[250.50]. If you said "separated," you're wrong.
All grounding electrodes must be bonded together. And actually, it
isn't possible to "separate" electrodes. Read IEEE-142 for a
comprehensive explanation. Before doing that, review Kirchoff's Law
of Parallel Circuits and look at soil resistivity data.
[250.52(A)]. There are actually eight: metal
underground water pipe, metal frame of the structure,
concrete-encased electrode, ground ring, rod and pipe electrode,
other Listed electrodes, and other local metal underground systems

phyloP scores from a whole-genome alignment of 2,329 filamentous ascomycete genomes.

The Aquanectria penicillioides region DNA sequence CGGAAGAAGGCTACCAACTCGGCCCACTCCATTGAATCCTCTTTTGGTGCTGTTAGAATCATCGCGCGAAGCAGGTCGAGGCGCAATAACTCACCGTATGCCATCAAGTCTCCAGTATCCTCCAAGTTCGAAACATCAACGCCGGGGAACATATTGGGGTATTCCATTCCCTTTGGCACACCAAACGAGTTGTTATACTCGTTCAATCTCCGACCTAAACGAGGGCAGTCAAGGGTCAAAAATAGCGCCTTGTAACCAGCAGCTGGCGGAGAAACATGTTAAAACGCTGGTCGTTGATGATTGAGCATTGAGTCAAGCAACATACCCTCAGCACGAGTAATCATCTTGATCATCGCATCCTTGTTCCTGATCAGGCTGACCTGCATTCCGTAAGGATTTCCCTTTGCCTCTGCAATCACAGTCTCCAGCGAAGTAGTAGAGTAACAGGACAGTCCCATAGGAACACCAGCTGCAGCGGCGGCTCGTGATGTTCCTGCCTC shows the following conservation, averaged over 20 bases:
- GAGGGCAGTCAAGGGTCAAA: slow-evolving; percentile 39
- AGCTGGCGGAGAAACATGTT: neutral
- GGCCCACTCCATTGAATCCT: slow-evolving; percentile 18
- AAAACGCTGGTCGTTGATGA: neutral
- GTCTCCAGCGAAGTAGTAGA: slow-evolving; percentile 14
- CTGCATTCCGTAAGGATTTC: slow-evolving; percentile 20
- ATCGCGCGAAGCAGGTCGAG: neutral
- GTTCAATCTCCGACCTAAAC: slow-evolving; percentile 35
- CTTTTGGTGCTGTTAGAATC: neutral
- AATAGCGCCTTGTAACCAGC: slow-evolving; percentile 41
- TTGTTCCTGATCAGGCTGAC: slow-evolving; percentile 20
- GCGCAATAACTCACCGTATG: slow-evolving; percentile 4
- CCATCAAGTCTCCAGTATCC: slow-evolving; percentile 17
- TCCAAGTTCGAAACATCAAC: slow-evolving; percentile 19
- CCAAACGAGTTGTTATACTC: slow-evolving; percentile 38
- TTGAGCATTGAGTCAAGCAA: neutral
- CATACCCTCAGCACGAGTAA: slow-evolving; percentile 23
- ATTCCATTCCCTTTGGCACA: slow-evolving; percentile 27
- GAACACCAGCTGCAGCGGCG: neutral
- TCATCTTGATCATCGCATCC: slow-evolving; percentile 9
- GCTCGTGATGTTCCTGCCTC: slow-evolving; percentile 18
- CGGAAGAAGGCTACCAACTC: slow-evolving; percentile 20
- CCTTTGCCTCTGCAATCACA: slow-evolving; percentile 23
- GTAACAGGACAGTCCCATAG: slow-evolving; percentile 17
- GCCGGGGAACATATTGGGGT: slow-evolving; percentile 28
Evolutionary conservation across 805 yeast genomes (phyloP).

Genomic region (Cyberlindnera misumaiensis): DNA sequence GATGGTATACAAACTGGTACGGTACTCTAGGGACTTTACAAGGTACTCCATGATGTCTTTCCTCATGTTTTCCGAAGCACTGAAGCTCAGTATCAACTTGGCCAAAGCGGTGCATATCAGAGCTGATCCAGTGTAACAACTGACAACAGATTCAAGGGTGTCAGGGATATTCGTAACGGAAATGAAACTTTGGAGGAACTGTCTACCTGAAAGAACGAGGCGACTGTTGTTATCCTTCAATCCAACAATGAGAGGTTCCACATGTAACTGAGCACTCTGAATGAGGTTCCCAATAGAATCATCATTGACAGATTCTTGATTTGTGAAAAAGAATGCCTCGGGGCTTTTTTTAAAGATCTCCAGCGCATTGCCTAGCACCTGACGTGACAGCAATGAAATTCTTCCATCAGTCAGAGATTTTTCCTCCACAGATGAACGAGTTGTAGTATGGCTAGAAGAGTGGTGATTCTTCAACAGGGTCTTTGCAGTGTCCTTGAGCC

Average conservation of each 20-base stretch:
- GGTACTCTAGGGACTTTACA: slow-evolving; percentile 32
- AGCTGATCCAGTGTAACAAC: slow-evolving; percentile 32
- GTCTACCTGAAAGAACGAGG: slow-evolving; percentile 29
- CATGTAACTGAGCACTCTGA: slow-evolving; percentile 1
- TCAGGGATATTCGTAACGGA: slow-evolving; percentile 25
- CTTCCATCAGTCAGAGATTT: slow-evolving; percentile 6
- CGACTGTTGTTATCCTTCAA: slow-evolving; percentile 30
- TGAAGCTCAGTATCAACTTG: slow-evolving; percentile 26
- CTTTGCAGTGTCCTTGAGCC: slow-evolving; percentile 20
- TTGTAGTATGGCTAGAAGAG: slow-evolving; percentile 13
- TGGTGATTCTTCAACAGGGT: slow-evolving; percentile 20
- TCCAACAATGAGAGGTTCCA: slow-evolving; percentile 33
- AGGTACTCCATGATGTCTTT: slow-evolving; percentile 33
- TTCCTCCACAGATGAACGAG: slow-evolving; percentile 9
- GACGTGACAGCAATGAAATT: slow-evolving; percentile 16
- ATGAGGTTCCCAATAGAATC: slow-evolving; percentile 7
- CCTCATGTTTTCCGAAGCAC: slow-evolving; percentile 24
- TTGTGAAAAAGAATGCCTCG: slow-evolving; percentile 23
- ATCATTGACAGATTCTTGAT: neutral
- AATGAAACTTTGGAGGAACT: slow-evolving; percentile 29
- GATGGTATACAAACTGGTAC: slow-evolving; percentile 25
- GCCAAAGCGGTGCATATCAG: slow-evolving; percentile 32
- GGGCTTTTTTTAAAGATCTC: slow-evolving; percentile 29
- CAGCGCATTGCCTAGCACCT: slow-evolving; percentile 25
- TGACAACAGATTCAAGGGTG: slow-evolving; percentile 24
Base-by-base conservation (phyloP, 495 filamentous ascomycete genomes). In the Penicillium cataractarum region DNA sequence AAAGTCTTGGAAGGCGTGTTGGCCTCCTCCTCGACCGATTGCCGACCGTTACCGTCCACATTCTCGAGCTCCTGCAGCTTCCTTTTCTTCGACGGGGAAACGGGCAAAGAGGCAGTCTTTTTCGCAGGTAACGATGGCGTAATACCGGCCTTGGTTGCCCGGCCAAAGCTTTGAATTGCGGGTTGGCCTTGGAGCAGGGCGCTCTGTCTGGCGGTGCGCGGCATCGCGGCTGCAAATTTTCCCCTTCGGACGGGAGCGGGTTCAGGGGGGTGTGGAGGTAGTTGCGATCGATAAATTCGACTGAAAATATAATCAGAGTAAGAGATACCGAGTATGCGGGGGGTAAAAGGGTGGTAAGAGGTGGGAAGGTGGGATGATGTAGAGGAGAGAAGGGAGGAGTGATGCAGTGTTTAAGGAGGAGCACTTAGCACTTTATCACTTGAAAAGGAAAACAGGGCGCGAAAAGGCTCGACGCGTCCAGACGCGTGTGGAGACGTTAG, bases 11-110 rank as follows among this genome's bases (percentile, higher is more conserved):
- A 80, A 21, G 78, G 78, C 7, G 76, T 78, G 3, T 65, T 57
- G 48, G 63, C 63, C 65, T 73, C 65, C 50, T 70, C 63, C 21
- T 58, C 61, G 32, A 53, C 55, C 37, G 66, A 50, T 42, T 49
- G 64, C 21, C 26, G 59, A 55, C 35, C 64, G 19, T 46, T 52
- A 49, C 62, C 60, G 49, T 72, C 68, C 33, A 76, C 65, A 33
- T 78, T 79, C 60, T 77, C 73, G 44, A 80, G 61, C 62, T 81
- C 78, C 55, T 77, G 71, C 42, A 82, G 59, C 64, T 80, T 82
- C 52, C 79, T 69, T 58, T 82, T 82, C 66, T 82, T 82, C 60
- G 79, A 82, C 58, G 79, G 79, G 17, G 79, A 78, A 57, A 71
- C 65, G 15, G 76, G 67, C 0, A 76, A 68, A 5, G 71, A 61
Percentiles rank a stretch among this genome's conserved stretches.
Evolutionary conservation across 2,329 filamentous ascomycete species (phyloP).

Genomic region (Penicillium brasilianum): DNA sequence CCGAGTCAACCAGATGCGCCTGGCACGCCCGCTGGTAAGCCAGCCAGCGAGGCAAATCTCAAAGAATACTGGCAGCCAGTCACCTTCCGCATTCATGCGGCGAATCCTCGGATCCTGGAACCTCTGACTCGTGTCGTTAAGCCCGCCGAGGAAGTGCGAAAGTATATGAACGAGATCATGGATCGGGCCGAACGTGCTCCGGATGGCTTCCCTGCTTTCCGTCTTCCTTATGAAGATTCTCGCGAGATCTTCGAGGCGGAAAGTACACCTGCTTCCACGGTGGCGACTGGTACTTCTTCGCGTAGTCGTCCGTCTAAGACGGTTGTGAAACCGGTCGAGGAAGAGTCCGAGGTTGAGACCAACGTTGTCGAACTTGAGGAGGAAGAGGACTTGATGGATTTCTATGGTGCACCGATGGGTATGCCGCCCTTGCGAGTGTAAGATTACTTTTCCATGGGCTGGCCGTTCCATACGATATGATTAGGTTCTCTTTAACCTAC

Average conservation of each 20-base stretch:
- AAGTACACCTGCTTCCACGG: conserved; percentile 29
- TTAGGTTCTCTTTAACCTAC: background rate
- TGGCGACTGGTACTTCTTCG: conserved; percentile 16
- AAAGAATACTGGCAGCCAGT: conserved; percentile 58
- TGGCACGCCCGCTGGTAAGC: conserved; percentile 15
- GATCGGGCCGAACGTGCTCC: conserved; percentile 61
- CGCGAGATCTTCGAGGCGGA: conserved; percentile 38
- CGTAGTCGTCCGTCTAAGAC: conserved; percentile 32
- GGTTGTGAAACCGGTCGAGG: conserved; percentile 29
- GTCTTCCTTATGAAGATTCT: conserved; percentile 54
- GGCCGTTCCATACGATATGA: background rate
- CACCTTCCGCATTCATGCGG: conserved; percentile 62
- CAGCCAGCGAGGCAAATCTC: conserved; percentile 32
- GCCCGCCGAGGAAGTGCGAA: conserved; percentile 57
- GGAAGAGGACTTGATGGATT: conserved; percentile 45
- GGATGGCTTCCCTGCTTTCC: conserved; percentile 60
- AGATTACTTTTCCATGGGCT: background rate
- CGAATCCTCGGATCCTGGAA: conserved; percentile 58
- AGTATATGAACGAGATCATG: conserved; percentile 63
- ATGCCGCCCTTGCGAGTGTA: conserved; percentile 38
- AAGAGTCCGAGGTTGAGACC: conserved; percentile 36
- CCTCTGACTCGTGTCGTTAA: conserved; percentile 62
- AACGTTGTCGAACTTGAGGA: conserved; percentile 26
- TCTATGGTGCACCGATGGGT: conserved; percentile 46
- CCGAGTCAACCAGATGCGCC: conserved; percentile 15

[250.52(B)]. Metal underground piping systems.
However, these must be bonded to the grounding electrode system to
[250.53(B)]. Six feet, assuming 10 foot rods. The
reason is shell theory, which basically says that if the rods as the
rods get closer than a certain distance they cancel each other out.
While the NEC states six feet as a minimum, longer is better. So,
for example, if you drive a second rod and you have 35 feet until
you reach the end of the wall you are working near it's a good
design practice to go 35 feet between rods. The extra copper in the
ground, if buried properly, will serve as an additional electrode.